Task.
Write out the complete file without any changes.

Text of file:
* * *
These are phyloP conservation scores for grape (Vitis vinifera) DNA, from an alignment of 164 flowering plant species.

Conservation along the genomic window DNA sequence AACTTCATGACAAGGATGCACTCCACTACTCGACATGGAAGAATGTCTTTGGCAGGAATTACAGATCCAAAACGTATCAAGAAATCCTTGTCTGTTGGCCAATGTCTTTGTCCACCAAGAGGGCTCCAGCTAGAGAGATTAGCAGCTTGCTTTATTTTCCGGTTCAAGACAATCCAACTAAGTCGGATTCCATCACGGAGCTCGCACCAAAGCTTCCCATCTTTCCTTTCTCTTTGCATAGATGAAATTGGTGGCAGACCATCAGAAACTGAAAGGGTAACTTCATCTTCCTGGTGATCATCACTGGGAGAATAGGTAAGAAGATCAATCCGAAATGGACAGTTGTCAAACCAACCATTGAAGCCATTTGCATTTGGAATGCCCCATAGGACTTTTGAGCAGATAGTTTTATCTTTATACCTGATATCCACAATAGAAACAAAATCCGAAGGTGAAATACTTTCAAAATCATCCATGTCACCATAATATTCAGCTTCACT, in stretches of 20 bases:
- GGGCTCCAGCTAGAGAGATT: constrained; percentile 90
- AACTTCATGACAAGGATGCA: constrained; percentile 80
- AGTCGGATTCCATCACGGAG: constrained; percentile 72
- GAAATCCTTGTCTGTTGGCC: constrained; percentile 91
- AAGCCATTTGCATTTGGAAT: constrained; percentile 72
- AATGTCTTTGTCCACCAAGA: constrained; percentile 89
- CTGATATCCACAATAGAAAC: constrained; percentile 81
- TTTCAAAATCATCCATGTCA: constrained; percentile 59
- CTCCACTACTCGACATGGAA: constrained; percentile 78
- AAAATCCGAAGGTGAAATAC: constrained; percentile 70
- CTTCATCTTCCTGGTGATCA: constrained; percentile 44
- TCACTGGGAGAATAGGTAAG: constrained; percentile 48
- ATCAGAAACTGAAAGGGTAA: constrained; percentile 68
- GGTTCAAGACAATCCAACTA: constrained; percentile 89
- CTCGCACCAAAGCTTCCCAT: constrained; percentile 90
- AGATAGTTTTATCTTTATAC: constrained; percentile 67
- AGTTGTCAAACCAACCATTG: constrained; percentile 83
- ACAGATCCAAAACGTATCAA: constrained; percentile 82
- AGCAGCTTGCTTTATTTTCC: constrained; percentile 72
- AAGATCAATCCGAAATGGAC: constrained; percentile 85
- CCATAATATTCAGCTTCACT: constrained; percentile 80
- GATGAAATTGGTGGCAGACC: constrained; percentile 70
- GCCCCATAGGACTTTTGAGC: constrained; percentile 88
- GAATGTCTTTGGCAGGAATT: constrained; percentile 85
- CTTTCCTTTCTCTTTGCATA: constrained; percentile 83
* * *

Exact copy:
These are phyloP conservation scores for grape (Vitis vinifera) DNA, from an alignment of 164 flowering plant species.

Conservation along the genomic window DNA sequence AACTTCATGACAAGGATGCACTCCACTACTCGACATGGAAGAATGTCTTTGGCAGGAATTACAGATCCAAAACGTATCAAGAAATCCTTGTCTGTTGGCCAATGTCTTTGTCCACCAAGAGGGCTCCAGCTAGAGAGATTAGCAGCTTGCTTTATTTTCCGGTTCAAGACAATCCAACTAAGTCGGATTCCATCACGGAGCTCGCACCAAAGCTTCCCATCTTTCCTTTCTCTTTGCATAGATGAAATTGGTGGCAGACCATCAGAAACTGAAAGGGTAACTTCATCTTCCTGGTGATCATCACTGGGAGAATAGGTAAGAAGATCAATCCGAAATGGACAGTTGTCAAACCAACCATTGAAGCCATTTGCATTTGGAATGCCCCATAGGACTTTTGAGCAGATAGTTTTATCTTTATACCTGATATCCACAATAGAAACAAAATCCGAAGGTGAAATACTTTCAAAATCATCCATGTCACCATAATATTCAGCTTCACT, in stretches of 20 bases:
- GGGCTCCAGCTAGAGAGATT: constrained; percentile 90
- AACTTCATGACAAGGATGCA: constrained; percentile 80
- AGTCGGATTCCATCACGGAG: constrained; percentile 72
- GAAATCCTTGTCTGTTGGCC: constrained; percentile 91
- AAGCCATTTGCATTTGGAAT: constrained; percentile 72
- AATGTCTTTGTCCACCAAGA: constrained; percentile 89
- CTGATATCCACAATAGAAAC: constrained; percentile 81
- TTTCAAAATCATCCATGTCA: constrained; percentile 59
- CTCCACTACTCGACATGGAA: constrained; percentile 78
- AAAATCCGAAGGTGAAATAC: constrained; percentile 70
- CTTCATCTTCCTGGTGATCA: constrained; percentile 44
- TCACTGGGAGAATAGGTAAG: constrained; percentile 48
- ATCAGAAACTGAAAGGGTAA: constrained; percentile 68
- GGTTCAAGACAATCCAACTA: constrained; percentile 89
- CTCGCACCAAAGCTTCCCAT: constrained; percentile 90
- AGATAGTTTTATCTTTATAC: constrained; percentile 67
- AGTTGTCAAACCAACCATTG: constrained; percentile 83
- ACAGATCCAAAACGTATCAA: constrained; percentile 82
- AGCAGCTTGCTTTATTTTCC: constrained; percentile 72
- AAGATCAATCCGAAATGGAC: constrained; percentile 85
- CCATAATATTCAGCTTCACT: constrained; percentile 80
- GATGAAATTGGTGGCAGACC: constrained; percentile 70
- GCCCCATAGGACTTTTGAGC: constrained; percentile 88
- GAATGTCTTTGGCAGGAATT: constrained; percentile 85
- CTTTCCTTTCTCTTTGCATA: constrained; percentile 83